Why Can’t I Cope Without Medication?
Updated: Apr 23
I have to admit, I am a failure. I have lasted about one month since weaning myself off the Citalopram. In that month, I have slid from bone-numbing exhaustion, to bouts of near-manic energy, and now I am beginning to feel the tendrils of “nerves” creep back in, like that God-awful bindweed I was never able to truly banish from our old garden. Nerves – for me, at any rate – are very much like bindweed – the roots go incredibly deep; they spread out and leech into every part of your mind and body (and yes, it is a physical, bodily experience); it’s a daily battle to keep on top of the dreaded blighters – miss just one day of mental weeding, and they will be twice as hard to defeat the next day.
Today, I rang in sick, and I am terrified this is now the beginning of another slippery slope (this fear will then manifest itself in more nerves, and make it even harder to break out of the vicious circle). However, it is also my time of the month, so I am praying this onslaught of hormones/chemical upheaval is only temporary; an imperfect storm of panic. It wasn’t so much that I felt too nervous to go in, but there was this sense of impending doom, crushing me and forcing me to stay at home.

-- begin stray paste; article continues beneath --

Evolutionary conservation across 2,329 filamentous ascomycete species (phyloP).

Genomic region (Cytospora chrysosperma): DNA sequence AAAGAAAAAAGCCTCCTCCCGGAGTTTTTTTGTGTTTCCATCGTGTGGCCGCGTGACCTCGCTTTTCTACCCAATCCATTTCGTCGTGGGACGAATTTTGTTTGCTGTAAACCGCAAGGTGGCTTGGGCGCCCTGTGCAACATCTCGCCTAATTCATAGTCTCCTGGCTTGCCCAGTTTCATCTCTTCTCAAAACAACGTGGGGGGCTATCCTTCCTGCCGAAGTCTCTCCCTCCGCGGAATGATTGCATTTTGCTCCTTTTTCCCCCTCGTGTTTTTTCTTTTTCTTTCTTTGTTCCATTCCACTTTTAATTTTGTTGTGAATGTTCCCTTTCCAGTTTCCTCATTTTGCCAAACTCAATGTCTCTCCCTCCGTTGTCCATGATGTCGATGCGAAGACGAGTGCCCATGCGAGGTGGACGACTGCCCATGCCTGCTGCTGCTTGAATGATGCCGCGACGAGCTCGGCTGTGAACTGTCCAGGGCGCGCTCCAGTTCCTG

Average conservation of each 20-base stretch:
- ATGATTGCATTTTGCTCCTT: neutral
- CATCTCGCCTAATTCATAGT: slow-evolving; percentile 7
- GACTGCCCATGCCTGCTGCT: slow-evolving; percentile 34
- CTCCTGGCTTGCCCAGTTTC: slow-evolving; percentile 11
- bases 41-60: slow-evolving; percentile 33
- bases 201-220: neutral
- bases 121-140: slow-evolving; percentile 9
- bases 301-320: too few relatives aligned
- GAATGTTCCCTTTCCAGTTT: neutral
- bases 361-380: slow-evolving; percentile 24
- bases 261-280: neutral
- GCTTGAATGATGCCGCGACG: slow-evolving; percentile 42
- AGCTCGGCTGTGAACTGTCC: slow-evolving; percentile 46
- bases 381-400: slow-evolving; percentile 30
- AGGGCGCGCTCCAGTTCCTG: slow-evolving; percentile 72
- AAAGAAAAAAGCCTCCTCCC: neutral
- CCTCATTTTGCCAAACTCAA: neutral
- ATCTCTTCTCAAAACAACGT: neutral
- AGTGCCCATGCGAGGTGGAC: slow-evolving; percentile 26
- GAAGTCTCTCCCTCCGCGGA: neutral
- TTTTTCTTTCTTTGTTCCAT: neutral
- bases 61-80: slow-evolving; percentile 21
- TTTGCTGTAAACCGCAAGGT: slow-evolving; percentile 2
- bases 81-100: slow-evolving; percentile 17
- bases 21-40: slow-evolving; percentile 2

But the main question – why does my brain not seem able to cope without medication? Why am I not mentally brave enough to stand up to this horrible, exhausting anxiety, and why can I not stop myself falling down a sinkhole of panic? I keep wondering, what will I be like in ten, twenty years time – still stuck in a childlike rut of being unable to socialise, unable to meet new people, make friends, go out to all the places “normal” people go without thinking twice? Will I still be stuck in my bedroom in my parent’s house, pretending to be something like an adult?
I know this whirlwind of thoughts is only a symptom of the anxiety – but why do I need chemicals to be able to control these thoughts? I know tomorrow is another day – a day I can choose either to keep making the same mistakes or, perhaps, to be brave.
Perhaps, tomorrow I will feel brave enough to ring the doctors. A lower dose of Citalopram perhaps; a compromise between the anxiety and my conscience. I don’t want to be taking “happy pills” all my life, but if my brain needs that extra crutch, then who am I hurting in the long run by denying it?